I was never agnostic about "it". I sort of went from being a very much nonbeliever in "it" to having a quite complicated set of beliefs but in no doubt at all that something was going on, where "something" means "something the skeptics on this board most certainly don't believe is going on." Which probably doesn't help much!

No, I'm not agnostic about it. I believe the similarities between the two cards are non-accidental, and that they are an example of a type of causality which exists but is non-recognisable by science. I could go further in terms of theorising in more detail about "what is going on" in this particular case, but I'm not sure there is much point in me doing so. It's in the general area of synchronicity and subconscious mental connections between "different minds" (which in reality may not to be so different as we think they are, and therefore the connections not so surprising).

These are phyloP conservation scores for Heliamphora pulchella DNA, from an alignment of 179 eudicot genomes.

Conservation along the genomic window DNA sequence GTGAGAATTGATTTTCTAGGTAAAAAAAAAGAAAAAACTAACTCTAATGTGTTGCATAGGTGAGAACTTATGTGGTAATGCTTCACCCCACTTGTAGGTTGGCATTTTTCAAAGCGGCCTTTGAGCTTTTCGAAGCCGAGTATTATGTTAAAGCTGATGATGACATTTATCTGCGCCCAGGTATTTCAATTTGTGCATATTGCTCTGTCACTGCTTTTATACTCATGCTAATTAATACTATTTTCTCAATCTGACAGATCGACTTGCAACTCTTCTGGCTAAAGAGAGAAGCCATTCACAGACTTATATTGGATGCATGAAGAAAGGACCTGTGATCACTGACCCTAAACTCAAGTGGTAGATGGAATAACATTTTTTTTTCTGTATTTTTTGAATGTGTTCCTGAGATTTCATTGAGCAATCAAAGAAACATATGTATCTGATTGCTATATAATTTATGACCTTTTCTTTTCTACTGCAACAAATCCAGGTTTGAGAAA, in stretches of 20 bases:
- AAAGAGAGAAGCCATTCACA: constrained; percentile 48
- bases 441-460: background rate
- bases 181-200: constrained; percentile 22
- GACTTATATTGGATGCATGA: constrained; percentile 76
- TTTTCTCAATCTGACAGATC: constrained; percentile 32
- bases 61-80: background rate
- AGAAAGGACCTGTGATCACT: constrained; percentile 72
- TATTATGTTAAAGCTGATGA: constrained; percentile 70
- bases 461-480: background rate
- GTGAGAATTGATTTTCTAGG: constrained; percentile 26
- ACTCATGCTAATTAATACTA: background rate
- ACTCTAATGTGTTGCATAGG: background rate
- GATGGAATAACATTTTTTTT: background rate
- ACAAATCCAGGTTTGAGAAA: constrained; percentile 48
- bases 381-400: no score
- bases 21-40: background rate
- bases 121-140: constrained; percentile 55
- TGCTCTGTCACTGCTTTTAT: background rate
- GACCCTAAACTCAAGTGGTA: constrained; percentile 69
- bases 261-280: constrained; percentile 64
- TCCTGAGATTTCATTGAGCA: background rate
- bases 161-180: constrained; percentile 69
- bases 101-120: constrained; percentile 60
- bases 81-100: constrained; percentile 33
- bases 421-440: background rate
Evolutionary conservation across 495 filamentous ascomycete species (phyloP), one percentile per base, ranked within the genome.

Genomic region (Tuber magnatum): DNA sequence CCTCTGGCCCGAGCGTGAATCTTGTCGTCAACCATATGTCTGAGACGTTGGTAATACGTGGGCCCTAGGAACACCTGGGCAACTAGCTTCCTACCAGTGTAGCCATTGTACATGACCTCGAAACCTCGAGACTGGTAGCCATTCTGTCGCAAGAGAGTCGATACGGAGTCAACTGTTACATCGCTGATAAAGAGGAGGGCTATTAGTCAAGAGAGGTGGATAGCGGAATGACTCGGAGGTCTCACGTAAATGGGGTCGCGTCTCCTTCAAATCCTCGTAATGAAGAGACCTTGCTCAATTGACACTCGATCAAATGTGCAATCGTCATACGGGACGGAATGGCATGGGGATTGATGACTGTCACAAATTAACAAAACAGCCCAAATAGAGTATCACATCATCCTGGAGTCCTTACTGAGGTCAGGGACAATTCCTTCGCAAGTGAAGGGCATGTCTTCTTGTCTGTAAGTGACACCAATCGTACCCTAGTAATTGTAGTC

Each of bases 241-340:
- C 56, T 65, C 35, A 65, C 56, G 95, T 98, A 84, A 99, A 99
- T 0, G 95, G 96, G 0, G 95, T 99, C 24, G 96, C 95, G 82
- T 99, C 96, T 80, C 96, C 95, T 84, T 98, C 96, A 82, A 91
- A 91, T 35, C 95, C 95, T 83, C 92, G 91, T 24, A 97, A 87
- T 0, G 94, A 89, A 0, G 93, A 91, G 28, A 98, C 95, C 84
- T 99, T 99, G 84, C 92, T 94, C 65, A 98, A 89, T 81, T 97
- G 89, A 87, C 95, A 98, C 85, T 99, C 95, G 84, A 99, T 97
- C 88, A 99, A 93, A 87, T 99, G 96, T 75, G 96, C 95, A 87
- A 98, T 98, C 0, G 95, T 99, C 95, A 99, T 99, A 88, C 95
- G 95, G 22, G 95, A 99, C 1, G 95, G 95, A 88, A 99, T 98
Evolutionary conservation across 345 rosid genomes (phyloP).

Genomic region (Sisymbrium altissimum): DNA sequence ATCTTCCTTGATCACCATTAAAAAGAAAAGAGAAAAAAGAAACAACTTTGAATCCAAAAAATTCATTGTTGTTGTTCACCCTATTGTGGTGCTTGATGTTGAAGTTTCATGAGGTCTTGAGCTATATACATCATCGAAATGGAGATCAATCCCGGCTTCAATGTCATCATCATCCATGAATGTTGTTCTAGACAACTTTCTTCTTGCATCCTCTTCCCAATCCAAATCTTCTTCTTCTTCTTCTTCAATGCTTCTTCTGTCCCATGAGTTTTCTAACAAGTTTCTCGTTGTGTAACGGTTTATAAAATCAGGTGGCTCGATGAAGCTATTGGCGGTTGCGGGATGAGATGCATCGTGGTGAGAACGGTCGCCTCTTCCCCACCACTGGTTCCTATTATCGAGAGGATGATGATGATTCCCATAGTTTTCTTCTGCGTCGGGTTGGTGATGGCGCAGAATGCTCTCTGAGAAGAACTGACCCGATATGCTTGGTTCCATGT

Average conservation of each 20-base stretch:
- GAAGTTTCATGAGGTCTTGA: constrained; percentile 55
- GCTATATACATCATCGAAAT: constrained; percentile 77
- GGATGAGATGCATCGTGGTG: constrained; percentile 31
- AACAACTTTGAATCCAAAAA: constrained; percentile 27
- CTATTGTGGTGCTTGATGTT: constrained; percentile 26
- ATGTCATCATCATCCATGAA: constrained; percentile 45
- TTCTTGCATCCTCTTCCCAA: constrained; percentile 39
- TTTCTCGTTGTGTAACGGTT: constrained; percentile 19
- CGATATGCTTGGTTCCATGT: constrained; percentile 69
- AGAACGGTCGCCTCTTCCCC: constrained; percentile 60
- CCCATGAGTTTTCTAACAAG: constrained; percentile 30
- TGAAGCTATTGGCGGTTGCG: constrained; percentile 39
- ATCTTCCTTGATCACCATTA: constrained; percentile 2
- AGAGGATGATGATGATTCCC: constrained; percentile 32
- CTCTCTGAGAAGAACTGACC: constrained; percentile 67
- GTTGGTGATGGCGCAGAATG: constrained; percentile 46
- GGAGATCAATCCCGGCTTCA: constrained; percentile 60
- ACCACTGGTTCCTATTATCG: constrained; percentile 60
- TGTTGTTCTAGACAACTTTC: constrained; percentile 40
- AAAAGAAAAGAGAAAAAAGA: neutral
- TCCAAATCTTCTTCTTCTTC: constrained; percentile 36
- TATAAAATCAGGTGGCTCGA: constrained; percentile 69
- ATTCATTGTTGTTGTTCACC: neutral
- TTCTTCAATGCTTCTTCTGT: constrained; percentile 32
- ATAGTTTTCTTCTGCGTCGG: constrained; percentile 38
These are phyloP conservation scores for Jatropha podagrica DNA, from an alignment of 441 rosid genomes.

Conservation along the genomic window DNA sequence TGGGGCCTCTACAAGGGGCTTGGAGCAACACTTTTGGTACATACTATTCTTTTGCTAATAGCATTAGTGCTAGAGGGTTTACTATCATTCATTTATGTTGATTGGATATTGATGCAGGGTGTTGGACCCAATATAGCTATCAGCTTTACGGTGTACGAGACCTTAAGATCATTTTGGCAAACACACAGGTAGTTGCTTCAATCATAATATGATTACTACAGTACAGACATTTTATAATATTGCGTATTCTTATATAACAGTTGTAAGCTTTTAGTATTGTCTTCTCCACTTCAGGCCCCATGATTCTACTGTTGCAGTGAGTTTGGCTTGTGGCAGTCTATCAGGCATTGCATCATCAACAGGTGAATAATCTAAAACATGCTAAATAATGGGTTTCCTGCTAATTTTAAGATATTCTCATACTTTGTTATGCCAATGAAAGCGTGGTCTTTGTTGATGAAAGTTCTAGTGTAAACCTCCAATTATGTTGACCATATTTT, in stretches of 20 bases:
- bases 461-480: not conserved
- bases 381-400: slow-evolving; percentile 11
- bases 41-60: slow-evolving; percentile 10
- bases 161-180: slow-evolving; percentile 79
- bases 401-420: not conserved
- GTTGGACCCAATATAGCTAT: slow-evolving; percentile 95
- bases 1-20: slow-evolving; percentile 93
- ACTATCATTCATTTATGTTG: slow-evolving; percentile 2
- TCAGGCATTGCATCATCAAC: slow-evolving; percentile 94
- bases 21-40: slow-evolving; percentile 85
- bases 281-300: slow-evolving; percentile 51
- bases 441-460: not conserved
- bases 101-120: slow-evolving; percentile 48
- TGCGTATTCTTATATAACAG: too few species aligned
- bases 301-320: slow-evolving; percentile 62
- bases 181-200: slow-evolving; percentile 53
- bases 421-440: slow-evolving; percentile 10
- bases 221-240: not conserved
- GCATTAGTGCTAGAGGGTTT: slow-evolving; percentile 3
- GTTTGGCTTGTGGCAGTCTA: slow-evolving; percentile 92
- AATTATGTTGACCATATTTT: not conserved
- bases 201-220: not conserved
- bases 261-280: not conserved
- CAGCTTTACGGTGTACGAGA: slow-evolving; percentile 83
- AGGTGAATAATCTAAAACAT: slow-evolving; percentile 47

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Re: Just a co-incidence?

#25  Postby UndercoverElephant » May 24, 2014 11:17 pm

Weaver wrote:
UndercoverElephant wrote:
Fallible wrote:My answer to your question in the thread title would be "yes, I think so". But as you say, perhaps you had to be there. My inkling is that there are certain rules in art which are adhered to in order to make a picture hang together or be more aesthetically pleasing, and these can lead to similarities in different compositions. Perhaps there's some of this going on, even if unconsciously. My question to you, UE, is what do you or your girlfriend think it signifies?